In an attempt to keep our content accurate and representative of evolving scholarship, we invite you to give feedback on any information in this article.

    This site is protected by reCAPTCHA and the Google Privacy Policy and Terms of Service apply.


    ARTICLE

    Bichitrapuri Saree

    Map Academy

    Articles are written collaboratively by the EIA editors. More information on our team, their individual bios, and our approach to writing can be found on our About pages. We also welcome feedback and all articles include a bibliography (see below).

    Primarily woven from silk and cotton in the Bargarh district of Odisha (formerly Orissa), Bichitrapuri sarees derive their name from the Odia term bichitra, meaning “wondrous”. Also known as pasapali sarees, they are characterised by rows of chequered patterns resembling a pasa and woven in contrasting colours on the main body, which are created using the double ikat technique. These sarees have ornate pallus featuring rows of traditional motifs such as rudraksha beads, fish, conch shells, tortoises, swans, ducks, flowers, elephants, deers and yalis, separated by thin stripes. Although their exact origins are unknown, they appear to have gained prominence during the nineteenth century. They form a vital part of Odia attire and are typically worn on special occasions. Like most handwoven textiles produced in Odisha, Bichitrapuri fabrics have been traditionally used to drape idols of deities at the Jagannath Temple. More recently, they have been woven into dupattas, bedspreads and sarees.

    Producing Bichitrapuri sarees is a labour-intensive and time-consuming process, involving various karigars, including designers, tiers, dyers and weavers. The Odisha ikat, or bandhakala, process of dyeing warp and weft threads is used to create the design for the border and the pallu on a fly shuttle pit loom prior to weaving. Yarns are tied according to the design, then dyed, dried and woven on the loom.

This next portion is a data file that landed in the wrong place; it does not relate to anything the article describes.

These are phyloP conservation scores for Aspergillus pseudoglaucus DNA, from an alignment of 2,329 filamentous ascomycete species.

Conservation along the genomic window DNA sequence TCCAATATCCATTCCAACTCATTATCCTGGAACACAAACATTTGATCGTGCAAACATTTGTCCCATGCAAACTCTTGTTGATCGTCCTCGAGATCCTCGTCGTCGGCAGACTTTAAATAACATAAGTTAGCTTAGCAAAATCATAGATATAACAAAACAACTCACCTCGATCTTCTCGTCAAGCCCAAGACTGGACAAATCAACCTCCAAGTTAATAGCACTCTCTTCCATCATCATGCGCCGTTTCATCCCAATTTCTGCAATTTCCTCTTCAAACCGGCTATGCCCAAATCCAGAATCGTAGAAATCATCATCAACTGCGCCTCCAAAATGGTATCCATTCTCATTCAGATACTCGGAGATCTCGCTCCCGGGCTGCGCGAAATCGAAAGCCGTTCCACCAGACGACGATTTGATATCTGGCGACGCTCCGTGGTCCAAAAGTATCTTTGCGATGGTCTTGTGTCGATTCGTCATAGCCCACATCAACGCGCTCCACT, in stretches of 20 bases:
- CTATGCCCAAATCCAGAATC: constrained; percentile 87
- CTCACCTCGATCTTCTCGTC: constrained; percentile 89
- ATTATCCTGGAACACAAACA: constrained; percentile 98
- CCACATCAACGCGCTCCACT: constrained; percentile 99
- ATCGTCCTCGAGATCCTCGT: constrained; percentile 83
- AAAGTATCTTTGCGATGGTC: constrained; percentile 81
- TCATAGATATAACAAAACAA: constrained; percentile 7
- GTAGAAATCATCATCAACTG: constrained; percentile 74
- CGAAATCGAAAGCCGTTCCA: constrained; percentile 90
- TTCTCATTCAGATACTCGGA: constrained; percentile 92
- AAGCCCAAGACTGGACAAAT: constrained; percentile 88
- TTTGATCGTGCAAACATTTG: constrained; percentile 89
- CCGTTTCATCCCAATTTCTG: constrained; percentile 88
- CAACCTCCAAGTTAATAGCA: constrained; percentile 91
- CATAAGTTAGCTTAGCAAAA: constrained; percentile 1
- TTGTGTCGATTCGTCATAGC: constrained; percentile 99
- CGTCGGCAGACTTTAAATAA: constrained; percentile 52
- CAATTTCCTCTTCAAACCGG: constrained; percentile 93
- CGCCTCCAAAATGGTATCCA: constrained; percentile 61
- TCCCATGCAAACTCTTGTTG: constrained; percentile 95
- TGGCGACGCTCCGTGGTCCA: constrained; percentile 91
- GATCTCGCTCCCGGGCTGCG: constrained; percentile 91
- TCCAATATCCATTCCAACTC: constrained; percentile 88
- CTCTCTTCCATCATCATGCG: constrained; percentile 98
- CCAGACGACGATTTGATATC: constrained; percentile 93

These sarees typically feature extra warp patterning on the main body with extra weft patterning on the pallu. The check designs on the main body also feature white, red and black squares, which appear more vibrant due to the use of the double ikat technique. The colours of the saree weaves are predetermined. The dyed threads are then woven together so that the design appears in the completed textile.

    The production of these sarees underwent a decline during the British Raj, but there was a conscious effort to revive the technique post-Independence. Today, ikat textiles, including Bichitrapuri sarees, are made by the Meher community of weavers from western Odisha.

     
    Bibliography

    Chishti, Rta Kapur. 2010. Saris of India: Tradition and Beyond. Kanpur: Lustre Press.

    Ghosh, G.K., and Shukla Ghosh. 2000. Ikat Textiles of India. New Delhi: APH Publishing.

    “Know Everything About Bandhkala Sarees From Odisha.” 2017. Utsavpedia. https://www.utsavpedia.com/motifs-embroideries/the-exquisite-bandhkala-heritage-of-odisha/.

    Meher, Surender. 2017. “The Sambalpuri Ikat of Odisha: History, Symbolism and Contemporary Trends.” Sahapedia. https://www.sahapedia.org/the-sambalpuri-ikat-of-odisha-history-symbolism-and-contemporary-trends.

    “Sambhalpuri Weave and Bomkai Weave.” n.d. Craftmark. http://www.craftmark.org/sites/default/files/P028%20Ikat_Sambhalpuri%20and%20Bomkai%20Weave.pdf.

    Shamanna, Sowmya Reddy. 2020. Tana Bana: The World of Sarees. Chennai: Notion Press.

    Feedback
     
    Related Content
    loading